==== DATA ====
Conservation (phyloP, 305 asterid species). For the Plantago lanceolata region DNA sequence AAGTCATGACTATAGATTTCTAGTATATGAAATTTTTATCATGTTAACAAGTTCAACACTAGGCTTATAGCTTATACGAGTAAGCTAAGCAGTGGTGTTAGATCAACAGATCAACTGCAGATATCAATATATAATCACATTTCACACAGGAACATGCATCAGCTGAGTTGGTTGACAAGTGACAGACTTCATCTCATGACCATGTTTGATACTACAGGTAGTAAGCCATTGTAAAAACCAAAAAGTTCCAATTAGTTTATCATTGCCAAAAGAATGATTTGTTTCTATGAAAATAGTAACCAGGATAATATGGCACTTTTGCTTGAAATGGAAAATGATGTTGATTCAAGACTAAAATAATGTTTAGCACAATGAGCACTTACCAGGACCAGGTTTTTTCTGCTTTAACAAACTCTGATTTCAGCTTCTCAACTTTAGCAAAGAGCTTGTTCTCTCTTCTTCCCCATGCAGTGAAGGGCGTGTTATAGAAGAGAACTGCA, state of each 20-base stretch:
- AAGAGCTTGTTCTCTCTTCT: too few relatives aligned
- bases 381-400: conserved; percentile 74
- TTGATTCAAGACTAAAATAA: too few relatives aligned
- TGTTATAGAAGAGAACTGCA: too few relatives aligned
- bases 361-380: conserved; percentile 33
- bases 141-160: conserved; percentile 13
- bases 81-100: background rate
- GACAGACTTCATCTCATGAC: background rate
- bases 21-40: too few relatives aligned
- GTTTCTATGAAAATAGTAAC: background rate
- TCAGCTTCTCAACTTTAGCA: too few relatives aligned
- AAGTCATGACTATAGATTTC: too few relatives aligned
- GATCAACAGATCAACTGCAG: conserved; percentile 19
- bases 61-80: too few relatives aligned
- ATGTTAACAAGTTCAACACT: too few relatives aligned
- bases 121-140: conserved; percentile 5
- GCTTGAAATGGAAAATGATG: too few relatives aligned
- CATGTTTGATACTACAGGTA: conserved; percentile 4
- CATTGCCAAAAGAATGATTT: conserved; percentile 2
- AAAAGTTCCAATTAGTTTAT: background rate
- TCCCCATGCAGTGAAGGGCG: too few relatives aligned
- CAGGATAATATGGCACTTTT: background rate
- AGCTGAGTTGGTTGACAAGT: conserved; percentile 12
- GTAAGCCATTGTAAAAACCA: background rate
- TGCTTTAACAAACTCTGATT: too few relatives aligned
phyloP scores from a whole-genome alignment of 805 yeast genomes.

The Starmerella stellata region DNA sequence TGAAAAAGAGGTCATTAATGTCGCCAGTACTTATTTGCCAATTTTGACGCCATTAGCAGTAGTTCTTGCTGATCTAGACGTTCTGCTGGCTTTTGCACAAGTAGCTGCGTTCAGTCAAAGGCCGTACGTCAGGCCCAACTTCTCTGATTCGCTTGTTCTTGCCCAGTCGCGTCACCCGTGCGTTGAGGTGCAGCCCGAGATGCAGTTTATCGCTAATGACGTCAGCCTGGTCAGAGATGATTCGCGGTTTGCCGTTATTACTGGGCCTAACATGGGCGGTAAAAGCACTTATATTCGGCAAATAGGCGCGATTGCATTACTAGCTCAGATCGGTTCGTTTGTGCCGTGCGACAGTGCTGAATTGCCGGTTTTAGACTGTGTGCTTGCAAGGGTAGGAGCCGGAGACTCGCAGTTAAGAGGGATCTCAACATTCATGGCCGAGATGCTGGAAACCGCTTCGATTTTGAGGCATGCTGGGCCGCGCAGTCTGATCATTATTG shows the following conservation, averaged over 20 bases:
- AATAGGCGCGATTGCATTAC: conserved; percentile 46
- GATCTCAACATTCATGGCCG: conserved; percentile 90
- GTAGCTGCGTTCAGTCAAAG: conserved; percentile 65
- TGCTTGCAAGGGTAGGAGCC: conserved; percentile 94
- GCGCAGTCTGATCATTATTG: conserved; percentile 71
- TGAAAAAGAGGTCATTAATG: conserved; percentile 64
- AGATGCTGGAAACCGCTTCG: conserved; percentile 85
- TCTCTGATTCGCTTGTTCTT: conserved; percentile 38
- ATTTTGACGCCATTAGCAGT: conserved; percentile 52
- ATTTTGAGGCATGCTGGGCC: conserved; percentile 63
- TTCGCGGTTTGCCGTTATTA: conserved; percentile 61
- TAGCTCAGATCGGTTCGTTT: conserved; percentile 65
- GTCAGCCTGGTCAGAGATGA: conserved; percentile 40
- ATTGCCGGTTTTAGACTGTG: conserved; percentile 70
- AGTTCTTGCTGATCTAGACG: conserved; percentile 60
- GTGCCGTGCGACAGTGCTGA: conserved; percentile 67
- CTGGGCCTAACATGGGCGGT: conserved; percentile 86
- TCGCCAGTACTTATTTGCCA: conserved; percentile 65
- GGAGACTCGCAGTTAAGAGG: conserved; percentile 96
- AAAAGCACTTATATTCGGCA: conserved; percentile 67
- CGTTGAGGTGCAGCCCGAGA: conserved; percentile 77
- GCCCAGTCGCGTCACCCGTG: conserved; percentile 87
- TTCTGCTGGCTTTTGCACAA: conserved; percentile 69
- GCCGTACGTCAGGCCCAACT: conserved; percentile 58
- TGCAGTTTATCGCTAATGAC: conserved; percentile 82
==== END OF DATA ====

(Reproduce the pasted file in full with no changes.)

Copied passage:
Conservation (phyloP, 305 asterid species). For the Plantago lanceolata region DNA sequence AAGTCATGACTATAGATTTCTAGTATATGAAATTTTTATCATGTTAACAAGTTCAACACTAGGCTTATAGCTTATACGAGTAAGCTAAGCAGTGGTGTTAGATCAACAGATCAACTGCAGATATCAATATATAATCACATTTCACACAGGAACATGCATCAGCTGAGTTGGTTGACAAGTGACAGACTTCATCTCATGACCATGTTTGATACTACAGGTAGTAAGCCATTGTAAAAACCAAAAAGTTCCAATTAGTTTATCATTGCCAAAAGAATGATTTGTTTCTATGAAAATAGTAACCAGGATAATATGGCACTTTTGCTTGAAATGGAAAATGATGTTGATTCAAGACTAAAATAATGTTTAGCACAATGAGCACTTACCAGGACCAGGTTTTTTCTGCTTTAACAAACTCTGATTTCAGCTTCTCAACTTTAGCAAAGAGCTTGTTCTCTCTTCTTCCCCATGCAGTGAAGGGCGTGTTATAGAAGAGAACTGCA, state of each 20-base stretch:
- AAGAGCTTGTTCTCTCTTCT: too few relatives aligned
- bases 381-400: conserved; percentile 74
- TTGATTCAAGACTAAAATAA: too few relatives aligned
- TGTTATAGAAGAGAACTGCA: too few relatives aligned
- bases 361-380: conserved; percentile 33
- bases 141-160: conserved; percentile 13
- bases 81-100: background rate
- GACAGACTTCATCTCATGAC: background rate
- bases 21-40: too few relatives aligned
- GTTTCTATGAAAATAGTAAC: background rate
- TCAGCTTCTCAACTTTAGCA: too few relatives aligned
- AAGTCATGACTATAGATTTC: too few relatives aligned
- GATCAACAGATCAACTGCAG: conserved; percentile 19
- bases 61-80: too few relatives aligned
- ATGTTAACAAGTTCAACACT: too few relatives aligned
- bases 121-140: conserved; percentile 5
- GCTTGAAATGGAAAATGATG: too few relatives aligned
- CATGTTTGATACTACAGGTA: conserved; percentile 4
- CATTGCCAAAAGAATGATTT: conserved; percentile 2
- AAAAGTTCCAATTAGTTTAT: background rate
- TCCCCATGCAGTGAAGGGCG: too few relatives aligned
- CAGGATAATATGGCACTTTT: background rate
- AGCTGAGTTGGTTGACAAGT: conserved; percentile 12
- GTAAGCCATTGTAAAAACCA: background rate
- TGCTTTAACAAACTCTGATT: too few relatives aligned
phyloP scores from a whole-genome alignment of 805 yeast genomes.

The Starmerella stellata region DNA sequence TGAAAAAGAGGTCATTAATGTCGCCAGTACTTATTTGCCAATTTTGACGCCATTAGCAGTAGTTCTTGCTGATCTAGACGTTCTGCTGGCTTTTGCACAAGTAGCTGCGTTCAGTCAAAGGCCGTACGTCAGGCCCAACTTCTCTGATTCGCTTGTTCTTGCCCAGTCGCGTCACCCGTGCGTTGAGGTGCAGCCCGAGATGCAGTTTATCGCTAATGACGTCAGCCTGGTCAGAGATGATTCGCGGTTTGCCGTTATTACTGGGCCTAACATGGGCGGTAAAAGCACTTATATTCGGCAAATAGGCGCGATTGCATTACTAGCTCAGATCGGTTCGTTTGTGCCGTGCGACAGTGCTGAATTGCCGGTTTTAGACTGTGTGCTTGCAAGGGTAGGAGCCGGAGACTCGCAGTTAAGAGGGATCTCAACATTCATGGCCGAGATGCTGGAAACCGCTTCGATTTTGAGGCATGCTGGGCCGCGCAGTCTGATCATTATTG shows the following conservation, averaged over 20 bases:
- AATAGGCGCGATTGCATTAC: conserved; percentile 46
- GATCTCAACATTCATGGCCG: conserved; percentile 90
- GTAGCTGCGTTCAGTCAAAG: conserved; percentile 65
- TGCTTGCAAGGGTAGGAGCC: conserved; percentile 94
- GCGCAGTCTGATCATTATTG: conserved; percentile 71
- TGAAAAAGAGGTCATTAATG: conserved; percentile 64
- AGATGCTGGAAACCGCTTCG: conserved; percentile 85
- TCTCTGATTCGCTTGTTCTT: conserved; percentile 38
- ATTTTGACGCCATTAGCAGT: conserved; percentile 52
- ATTTTGAGGCATGCTGGGCC: conserved; percentile 63
- TTCGCGGTTTGCCGTTATTA: conserved; percentile 61
- TAGCTCAGATCGGTTCGTTT: conserved; percentile 65
- GTCAGCCTGGTCAGAGATGA: conserved; percentile 40
- ATTGCCGGTTTTAGACTGTG: conserved; percentile 70
- AGTTCTTGCTGATCTAGACG: conserved; percentile 60
- GTGCCGTGCGACAGTGCTGA: conserved; percentile 67
- CTGGGCCTAACATGGGCGGT: conserved; percentile 86
- TCGCCAGTACTTATTTGCCA: conserved; percentile 65
- GGAGACTCGCAGTTAAGAGG: conserved; percentile 96
- AAAAGCACTTATATTCGGCA: conserved; percentile 67
- CGTTGAGGTGCAGCCCGAGA: conserved; percentile 77
- GCCCAGTCGCGTCACCCGTG: conserved; percentile 87
- TTCTGCTGGCTTTTGCACAA: conserved; percentile 69
- GCCGTACGTCAGGCCCAACT: conserved; percentile 58
- TGCAGTTTATCGCTAATGAC: conserved; percentile 82